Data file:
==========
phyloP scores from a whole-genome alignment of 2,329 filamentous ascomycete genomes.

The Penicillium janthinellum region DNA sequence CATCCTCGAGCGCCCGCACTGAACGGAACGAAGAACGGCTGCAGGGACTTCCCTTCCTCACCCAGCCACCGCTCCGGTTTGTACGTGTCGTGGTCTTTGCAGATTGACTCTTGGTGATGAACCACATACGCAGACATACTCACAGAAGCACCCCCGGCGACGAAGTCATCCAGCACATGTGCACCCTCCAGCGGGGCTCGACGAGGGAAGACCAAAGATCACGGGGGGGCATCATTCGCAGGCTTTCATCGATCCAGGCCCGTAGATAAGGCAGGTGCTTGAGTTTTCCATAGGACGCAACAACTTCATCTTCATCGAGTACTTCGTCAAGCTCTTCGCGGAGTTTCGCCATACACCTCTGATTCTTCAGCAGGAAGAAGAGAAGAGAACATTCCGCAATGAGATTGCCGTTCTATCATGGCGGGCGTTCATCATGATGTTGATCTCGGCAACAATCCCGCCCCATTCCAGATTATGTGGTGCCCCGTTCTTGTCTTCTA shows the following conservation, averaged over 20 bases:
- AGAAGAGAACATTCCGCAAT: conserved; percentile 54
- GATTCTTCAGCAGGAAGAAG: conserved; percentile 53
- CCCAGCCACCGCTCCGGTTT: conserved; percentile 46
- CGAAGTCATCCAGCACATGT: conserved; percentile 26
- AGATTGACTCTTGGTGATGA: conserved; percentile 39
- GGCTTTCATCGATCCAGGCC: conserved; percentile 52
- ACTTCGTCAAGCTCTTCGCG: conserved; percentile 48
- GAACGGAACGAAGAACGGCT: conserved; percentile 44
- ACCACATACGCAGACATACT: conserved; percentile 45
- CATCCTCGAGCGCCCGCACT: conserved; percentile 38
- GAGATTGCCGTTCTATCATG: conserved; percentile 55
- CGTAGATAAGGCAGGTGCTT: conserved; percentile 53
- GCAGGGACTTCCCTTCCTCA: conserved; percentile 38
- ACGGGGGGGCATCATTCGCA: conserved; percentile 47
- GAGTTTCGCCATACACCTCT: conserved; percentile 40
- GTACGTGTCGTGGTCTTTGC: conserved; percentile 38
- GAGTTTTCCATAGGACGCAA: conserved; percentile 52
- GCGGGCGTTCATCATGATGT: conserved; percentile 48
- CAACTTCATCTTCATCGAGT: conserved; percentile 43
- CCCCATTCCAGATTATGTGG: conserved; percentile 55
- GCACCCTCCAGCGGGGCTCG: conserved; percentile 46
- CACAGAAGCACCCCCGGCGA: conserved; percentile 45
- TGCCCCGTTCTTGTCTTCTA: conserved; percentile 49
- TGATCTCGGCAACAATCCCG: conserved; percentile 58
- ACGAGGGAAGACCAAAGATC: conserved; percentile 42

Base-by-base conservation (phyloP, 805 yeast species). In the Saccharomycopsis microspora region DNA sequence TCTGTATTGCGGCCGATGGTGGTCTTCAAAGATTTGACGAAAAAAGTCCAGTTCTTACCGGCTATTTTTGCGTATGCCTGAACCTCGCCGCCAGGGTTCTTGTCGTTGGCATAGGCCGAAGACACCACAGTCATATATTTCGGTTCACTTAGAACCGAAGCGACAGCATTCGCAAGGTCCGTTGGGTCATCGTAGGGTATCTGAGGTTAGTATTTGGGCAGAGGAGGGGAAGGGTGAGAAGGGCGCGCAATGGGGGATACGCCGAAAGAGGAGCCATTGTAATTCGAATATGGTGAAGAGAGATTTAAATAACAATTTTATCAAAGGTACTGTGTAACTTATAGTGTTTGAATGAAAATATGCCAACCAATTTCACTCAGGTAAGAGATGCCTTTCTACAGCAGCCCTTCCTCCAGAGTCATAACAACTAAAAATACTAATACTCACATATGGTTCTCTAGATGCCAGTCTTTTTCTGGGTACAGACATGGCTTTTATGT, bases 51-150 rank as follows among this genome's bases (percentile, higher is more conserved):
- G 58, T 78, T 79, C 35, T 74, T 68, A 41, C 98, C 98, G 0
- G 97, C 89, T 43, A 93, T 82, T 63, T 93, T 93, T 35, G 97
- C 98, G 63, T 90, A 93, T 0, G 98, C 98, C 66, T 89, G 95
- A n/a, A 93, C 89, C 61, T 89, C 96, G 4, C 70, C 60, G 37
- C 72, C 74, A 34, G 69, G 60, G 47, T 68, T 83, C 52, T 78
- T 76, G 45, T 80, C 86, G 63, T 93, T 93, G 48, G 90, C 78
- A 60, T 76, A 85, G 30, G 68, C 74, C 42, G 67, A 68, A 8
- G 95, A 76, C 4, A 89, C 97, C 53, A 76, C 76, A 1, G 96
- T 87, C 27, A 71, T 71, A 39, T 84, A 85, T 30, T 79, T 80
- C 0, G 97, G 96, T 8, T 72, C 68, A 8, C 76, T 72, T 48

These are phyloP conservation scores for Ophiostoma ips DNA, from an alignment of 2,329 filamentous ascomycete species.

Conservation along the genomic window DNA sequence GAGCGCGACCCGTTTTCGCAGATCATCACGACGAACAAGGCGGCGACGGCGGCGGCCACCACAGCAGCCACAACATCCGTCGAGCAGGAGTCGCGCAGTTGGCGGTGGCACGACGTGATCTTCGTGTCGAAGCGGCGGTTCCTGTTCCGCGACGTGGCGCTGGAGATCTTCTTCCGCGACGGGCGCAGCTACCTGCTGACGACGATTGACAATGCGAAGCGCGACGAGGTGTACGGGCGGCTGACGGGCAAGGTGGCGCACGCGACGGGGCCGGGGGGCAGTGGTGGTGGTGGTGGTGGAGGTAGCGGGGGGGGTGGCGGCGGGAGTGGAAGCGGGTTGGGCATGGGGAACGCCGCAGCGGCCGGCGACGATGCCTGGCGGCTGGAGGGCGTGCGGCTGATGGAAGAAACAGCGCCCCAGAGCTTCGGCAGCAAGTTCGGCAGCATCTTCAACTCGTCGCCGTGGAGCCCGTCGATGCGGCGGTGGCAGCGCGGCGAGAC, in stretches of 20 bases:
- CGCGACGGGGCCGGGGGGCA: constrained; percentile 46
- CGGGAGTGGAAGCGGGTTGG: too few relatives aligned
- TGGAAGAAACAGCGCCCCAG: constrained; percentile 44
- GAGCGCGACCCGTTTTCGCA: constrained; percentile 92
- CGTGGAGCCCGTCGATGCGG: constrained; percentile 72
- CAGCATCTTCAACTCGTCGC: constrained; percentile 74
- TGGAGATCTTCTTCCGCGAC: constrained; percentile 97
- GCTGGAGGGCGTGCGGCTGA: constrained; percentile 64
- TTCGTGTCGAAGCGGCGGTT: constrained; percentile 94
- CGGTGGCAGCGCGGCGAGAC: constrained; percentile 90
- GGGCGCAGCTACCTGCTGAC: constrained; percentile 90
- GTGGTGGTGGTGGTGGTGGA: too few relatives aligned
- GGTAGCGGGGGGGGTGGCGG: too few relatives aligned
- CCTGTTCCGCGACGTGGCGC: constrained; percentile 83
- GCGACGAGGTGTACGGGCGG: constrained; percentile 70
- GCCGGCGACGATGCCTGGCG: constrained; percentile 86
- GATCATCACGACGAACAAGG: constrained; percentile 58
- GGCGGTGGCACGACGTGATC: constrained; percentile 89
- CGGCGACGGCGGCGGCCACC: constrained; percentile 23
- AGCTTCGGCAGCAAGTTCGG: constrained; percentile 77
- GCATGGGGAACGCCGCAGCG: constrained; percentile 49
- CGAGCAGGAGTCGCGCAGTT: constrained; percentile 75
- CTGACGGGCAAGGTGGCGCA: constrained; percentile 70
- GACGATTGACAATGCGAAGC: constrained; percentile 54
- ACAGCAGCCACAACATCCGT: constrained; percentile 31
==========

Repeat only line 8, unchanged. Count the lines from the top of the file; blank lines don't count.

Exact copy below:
- GGCTTTCATCGATCCAGGCC: conserved; percentile 52